Archive for October 28th, 2008

Believe it or not, not Ripley’s but the revolution’s

October 28, 2008

General Prosecutor called
the Maletagate trial in Miami a “media show” with
no relevance to Venezuela. According to her, this trial has been going on for “very

I guess all of the accusations against prominent
Government figures are irrelevant to this bastion of Venezuelan Justice. And
given the fact that the suitcase full of cash was taken to Argentina about 15
months ago, it may be good to remind her of the trial of the cops accused with
deaths on April 11th. 2002, who have been detained for four years
and have yet to be brought to trial.

—And then, just like that, this
same lady turns around
and says the accusations against opposition leader
Manuel Rosales brought up by President Chavez and Maracaibo’s Mayor Di Martino,
will be investigated “in quick and expedite fashion”. This despite the fact
that she has no clue what the accusation of corruption is about and no formal
case has been presented yet.

What a difference between the two cases, no?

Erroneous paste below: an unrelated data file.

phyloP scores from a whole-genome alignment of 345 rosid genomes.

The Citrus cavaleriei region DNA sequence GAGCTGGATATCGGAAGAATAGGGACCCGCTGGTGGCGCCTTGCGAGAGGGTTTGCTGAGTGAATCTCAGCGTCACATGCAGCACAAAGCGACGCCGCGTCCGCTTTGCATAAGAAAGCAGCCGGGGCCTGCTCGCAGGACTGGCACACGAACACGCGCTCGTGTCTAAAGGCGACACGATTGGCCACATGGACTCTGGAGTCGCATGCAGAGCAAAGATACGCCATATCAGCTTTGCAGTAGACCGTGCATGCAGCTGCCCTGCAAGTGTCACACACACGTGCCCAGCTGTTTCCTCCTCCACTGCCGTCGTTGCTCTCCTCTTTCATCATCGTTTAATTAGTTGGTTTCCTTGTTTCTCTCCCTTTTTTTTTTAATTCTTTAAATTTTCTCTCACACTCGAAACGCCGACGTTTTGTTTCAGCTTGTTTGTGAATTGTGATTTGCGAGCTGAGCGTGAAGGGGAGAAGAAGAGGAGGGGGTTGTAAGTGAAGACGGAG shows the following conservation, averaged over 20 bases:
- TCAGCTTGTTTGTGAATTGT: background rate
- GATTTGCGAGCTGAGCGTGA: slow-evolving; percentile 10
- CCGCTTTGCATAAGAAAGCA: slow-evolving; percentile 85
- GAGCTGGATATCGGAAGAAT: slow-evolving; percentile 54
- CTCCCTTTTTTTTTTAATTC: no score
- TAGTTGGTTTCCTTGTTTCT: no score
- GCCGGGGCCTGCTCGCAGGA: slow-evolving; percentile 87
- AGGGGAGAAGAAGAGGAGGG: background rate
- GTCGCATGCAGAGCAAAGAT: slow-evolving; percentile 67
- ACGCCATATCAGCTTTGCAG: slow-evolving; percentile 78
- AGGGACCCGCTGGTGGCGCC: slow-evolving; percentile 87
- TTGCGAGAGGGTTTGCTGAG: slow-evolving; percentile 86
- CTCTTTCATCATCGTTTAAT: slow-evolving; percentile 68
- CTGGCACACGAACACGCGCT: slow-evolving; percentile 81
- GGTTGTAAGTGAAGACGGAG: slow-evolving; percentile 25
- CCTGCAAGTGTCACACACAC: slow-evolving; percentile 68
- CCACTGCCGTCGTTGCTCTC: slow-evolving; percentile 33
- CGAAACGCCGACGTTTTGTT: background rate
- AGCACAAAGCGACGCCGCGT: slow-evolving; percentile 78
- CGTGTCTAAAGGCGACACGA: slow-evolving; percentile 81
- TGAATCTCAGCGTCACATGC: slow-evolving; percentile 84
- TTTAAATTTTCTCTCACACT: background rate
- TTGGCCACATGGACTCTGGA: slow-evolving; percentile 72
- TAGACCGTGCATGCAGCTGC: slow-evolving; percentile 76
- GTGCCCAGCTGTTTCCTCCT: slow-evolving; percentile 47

—And in the same case, the Venezuelan National Assembly discussed today
opening an investigation against Manuel Rosales. Since they are there the
Assembly will also
him for trying to kill Chavez. Faster than a speeding bullet in
the middle of an electoral campaign. Such nice people!

—And then as a Director of the Electoral Board says that the Board
should investigate Chavez taking advantage of his position, the
head of the Board says
that the institution she presides has no accusations
that the President is taking any advantage of his position. Funny, I guess that
Director must be irrelevant or does not exist, no?

From blackouts to bytesout in Venezuela

October 28, 2008

After three large scale blackouts in the country so far in 2008, today Venezuela had a huge bytesout when apparently an optical fiber was cut by an excavator. The country was left with no connection to the Internet outside of Venezuela due to this and about four hours after it occurred the Minister of Telecommunications proudly reported that 80% of the service had been reestablished.

This all goes well with the revolution’s slogan “A paso de vencedores” (At the pace of winners), except they seem to do it all backwards…